Since the American Association of Retired Persons (AARP) is taking a leading role in the campaign to defeat the effort to avoid the train wreck that will surely occur when the Social Security system goes broke, we should get a few things straight – both as to what the AARP is and as to the real motives of the liberal establishment’s fanatical effort to resist any and all change to the system.
First of all, everyone born before 1950 will get exactly the benefits promised. Nothing will change for them.
Secondly, in 2008, the first baby boomers will begin to retire. In 2018, the program will begin paying out more than it takes in. By 2042, the program goes bust. Either we do something now, or we face higher taxes, massive new borrowing, or sudden drastic cuts in Social Security benefits. Perhaps a combination of the three.
Every year we delay reform of the system costs $600 billion. Ultimately, we will be stuck with an estimated $10.4 trillion.
That is something to think about the next time you hear Harry Reid, Ted Kennedy or Barbara Boxer assure you that everything is just fine and anyone who ventures the slightest hint that there should be any changes harbors some kind of sadistic desire to shortchange seniors.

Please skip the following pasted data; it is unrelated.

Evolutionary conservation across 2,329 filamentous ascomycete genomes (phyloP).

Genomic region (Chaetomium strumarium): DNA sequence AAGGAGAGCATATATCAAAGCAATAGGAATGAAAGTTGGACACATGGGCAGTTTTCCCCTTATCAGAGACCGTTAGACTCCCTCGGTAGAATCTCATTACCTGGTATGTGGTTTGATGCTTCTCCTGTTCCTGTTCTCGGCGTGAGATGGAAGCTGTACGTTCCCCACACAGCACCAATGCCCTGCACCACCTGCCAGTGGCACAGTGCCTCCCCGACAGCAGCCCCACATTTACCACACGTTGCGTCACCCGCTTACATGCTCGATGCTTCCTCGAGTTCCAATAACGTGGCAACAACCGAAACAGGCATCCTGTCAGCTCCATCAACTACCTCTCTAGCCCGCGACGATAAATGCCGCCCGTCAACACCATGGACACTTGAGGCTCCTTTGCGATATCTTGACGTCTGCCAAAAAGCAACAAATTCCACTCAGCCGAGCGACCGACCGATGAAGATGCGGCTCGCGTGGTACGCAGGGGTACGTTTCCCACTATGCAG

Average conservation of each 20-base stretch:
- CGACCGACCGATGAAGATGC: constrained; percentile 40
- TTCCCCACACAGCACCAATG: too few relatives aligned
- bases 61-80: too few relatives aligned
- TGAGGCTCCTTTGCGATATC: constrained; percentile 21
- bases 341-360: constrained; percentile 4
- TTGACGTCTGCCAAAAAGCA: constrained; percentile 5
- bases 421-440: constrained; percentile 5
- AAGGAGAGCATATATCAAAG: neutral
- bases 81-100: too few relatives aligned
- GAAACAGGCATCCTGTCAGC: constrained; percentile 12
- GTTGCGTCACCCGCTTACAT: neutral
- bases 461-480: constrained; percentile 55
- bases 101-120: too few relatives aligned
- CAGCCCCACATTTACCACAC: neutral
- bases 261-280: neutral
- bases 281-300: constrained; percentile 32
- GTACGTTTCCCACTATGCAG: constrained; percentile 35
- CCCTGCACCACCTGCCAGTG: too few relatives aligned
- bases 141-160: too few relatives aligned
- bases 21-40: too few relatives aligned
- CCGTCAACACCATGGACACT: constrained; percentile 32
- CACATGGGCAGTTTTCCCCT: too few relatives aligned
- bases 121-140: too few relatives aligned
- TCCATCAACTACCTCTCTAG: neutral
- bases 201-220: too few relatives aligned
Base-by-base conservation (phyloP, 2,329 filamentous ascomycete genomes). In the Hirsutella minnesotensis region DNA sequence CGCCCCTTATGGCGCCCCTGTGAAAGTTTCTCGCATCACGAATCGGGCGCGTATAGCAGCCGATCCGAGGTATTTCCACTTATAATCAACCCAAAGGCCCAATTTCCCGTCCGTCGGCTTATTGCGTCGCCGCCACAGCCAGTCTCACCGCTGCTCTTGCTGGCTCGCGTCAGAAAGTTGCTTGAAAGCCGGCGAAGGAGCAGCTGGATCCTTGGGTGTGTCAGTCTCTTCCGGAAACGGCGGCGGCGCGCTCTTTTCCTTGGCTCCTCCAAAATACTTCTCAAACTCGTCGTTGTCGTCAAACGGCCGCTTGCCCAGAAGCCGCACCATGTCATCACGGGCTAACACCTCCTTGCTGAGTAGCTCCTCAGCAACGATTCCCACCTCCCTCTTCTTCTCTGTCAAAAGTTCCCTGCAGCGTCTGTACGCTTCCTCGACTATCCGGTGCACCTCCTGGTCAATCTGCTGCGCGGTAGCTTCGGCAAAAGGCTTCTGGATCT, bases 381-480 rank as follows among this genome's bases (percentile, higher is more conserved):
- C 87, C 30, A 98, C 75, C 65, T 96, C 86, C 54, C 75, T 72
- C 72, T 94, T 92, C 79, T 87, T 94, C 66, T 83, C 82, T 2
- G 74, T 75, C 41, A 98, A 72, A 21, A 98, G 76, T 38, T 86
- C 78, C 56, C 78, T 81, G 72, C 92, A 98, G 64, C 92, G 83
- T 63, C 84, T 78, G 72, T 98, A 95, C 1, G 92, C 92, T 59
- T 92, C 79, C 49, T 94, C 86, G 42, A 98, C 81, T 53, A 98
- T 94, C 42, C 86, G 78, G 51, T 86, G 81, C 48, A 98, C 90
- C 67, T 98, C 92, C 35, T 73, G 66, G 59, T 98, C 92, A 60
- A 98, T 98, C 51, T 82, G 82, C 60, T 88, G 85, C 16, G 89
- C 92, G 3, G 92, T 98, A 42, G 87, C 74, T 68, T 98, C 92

"…The AARP is buying full-page ads all over the country trashing the president’s effort to let you keep more of your retirement income. Therefore, because AARP has seen fit to lead this negative charge, its leaders have opened the door to scrutiny of their methods and motivations.
One of the most comprehensive exposes of AARP is to be found in Dale Van Atta’s 1998 book, “Trust Betrayed: Inside the AARP.”
Among its many findings are the following:
- The AARP always favors tax increases.
- When the AARP chooses between the interests of seniors and big government, big government wins every time.
- The AARP, supposedly riding the white horse to save senior citizens, actually discriminates against them.
- The AARP spent more than twice as much money on its posh headquarters as it spent on programs assisting the elderly.
- Those “low-cost” deals at the AARP pharmacy are often not so “low cost.” More seniors are finding better deals at local pharmacies…"